Wonder Twins: SEO & Social Media Marketing

The sign of a truly classy conference? Miniature pastries. Yum! Have I mentioned how great the food (other than breakfast) is here? Now that lunch is merely a fond memory, it’s time for some good old fashioned superheroing.

Wonder twin powers, activate! Shape of marketing synergy! Vanessa Fox (Search Engine Land) is the Batman to this Justice League of speakers Barbara “Wonder Woman” Boser, (3 Dog Media), Rand “Martian Manhunter” Fishkin (SEOmoz, Inc.), Michael “Aquaman” Gray, (Atlas Web Services) and Neil “Green Lantern” Patel (Advantage Consulting Services). (No, there’s no significance to the identities assigned. Yes, I thought about doing Buffy characters instead.)

Rand Fishkin is up first. He loves social media marketing. He attributes SEOMoz’s popularity entirely to social media marketing. Is Oprah social media now? He says we’re going to fly. I think he’s doing this to make my life harder. Luckily it’s just an intro and you already know much of this stuff.

How does SMM do its work? It’s by interacting with communities. You’re creating and promoting viral content. He’s got a map of single men vs single women geographically and while it SAYS that there are single men in my area, I’ll tell you now that’s a lie.

Why is SMM valuable? It supports branding and mindshare. [He’s got pictures though technically his mindshare picture is a mindmeld but E for effort.] It helps with traffic and conversions goals as well.

Why has social media become important?

  • Participation is up 668 percent
  • Blogosphere engagement is 30 percent in the 18-34 demographic and 34 percent of influencers are reading blogs in the US. In Japan it’s incredibly high.

He revisits the history of search. Oh, hey Superman! (The real one, not Brandon Routh or Tom Welling.)

Many link techniques were eventually diffused and it became harder to spam (except for “the guys at the back of the room” — Todd and Greg. [Hey, I didn’t say it. Rand did.])

So how do you get links now that people are reluctant to link? You have to read them through the linkerati? It’s not browsers or customers, it’s the people who are in social networks and who are spreading content to all their friends and connections.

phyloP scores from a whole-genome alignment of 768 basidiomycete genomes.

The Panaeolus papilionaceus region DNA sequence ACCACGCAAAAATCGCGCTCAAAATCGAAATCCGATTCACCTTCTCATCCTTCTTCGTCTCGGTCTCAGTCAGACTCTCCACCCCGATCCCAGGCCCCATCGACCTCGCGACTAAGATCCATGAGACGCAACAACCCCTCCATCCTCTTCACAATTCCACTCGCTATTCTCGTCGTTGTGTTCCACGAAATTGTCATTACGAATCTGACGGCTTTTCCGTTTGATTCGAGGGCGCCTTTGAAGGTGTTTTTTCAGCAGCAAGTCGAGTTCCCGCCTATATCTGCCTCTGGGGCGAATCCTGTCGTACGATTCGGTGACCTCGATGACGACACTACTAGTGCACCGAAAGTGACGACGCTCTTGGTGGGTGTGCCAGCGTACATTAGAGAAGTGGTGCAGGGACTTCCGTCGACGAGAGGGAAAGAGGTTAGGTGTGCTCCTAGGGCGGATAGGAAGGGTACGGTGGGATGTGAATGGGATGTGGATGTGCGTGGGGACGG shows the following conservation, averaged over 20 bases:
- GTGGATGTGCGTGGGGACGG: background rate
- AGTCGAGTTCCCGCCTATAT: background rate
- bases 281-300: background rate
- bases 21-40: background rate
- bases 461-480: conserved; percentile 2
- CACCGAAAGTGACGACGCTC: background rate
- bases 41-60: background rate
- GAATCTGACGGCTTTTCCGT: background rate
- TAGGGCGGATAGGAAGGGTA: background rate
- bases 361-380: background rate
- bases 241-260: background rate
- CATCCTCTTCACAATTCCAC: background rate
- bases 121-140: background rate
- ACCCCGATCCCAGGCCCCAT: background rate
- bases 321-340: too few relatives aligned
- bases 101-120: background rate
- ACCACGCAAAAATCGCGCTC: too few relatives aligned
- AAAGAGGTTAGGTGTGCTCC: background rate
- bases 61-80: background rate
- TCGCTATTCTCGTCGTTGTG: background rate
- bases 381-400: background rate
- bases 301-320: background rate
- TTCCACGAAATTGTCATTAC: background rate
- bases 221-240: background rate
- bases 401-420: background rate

As Rand sits down to take a breath, Neil Patel jumps up for his part of this session. He’s going to be doing case studies. I’ll just give you the non-specific stuff.
Big site marketed using:

  • Photo sharing
  • Social news
  • Social networks
  • Blogs

They had deep pockets so they were able to pay bloggers to talk about them as well.

People in the social space are young and kinda stupid. So they will link to things that are dumb and somewhat lame.

Barbara Boser is up next. She’s Neil’s biggest fan.

She got into social media in August. She’s had over 60 articles hit the Digg front page and she’s a top Stumbler.

There are hundreds of social media site on the Web. Obviously there’s only one Digg and the rest of them don’t even compare but you can use the same guidelines in most places. In any community you have to commit and participate. It takes daily commitment. Be prepared to spend hours and hours your first two months. You want to read and learn what’s popular in the different communities. Build a reputation. See what sites are popular on the community. Mak sure your profile isn’t similar to any top user’s profile. Never self-promote, or at least don’t get caught if you do. Choose a unique name and avatar. Get a gmail account and IM for your unique name and use the same persona across all sites.

Start with the top users.
Add people with IMs and introduce them.
Add friends who are supportive.
Avoid high maintenance friends.
Be one of the first to vote.
If you think it’s going to be popular, leave a comment so that people will see it and vote.
Stumble while you vote.
Submit from a variety of sources.
Learn to write titles in a way that matches the community.
Don’t submit more than 2-3 stories a day.
Don’t take anything personally. People will take your content and your stories but that’s just how it is.

List your site profiles
List your IM
Don’t use multiple accounts on the same IP
Don’t ask users that you don’t know to submit for you
Don’t be annoying.

Stumbleupon is good for long term traffic.

Michael Gray jumps up. He’s an eager beaver. He’s going to talk (very quickly) about Twitter and social media.

Social media friendly consumers are on the leading edge of technology. They’re comfortable with blogs, SMS, mobile.

When you play the news game it can bring a lot of traffic very quickly but the traffic will drop off. You need to try to convert them as soon as you can, get them to subcribe so they’ll come back. He shows a graph for [oscar fashions]. It’s a short lived term so you have to convert as you can.

Going green is a big topic now. So everyone wants to see how people are doing green things. Jump on fads to get attention.

Twitter is a younger crowd mostly.

Using Twitter for marketing.
-permissive marketing to reach bleeding edge customers
-takes advantage of pull technology
-subscriptions are controlled by the users
As traffic generation:
-tie your blog into your twitter account
-post news or information with link to encourage sub
-beg your twitter friends fro votes

As a sales channel:
-drive customers to products or offers
-high CTR from 8-16 percent
-you can schedule tools to promot and publish links to coordinate with your other marketing efforts

Use twitter to keep in touch. Reply to anyone replying directly to you, it’ll prove you’re human and it’s quick and easy because you only have 140 characters.

News people using Twitter: NYT, Orlando Sentinels
Sales channels: JetBlue, Southwest, Amazon, Woot

Tips for getting the most out of Twitter
-build your profile before you try to build friends
-decide on the blend of information and sale messages
-use tools to post and automate as much as possible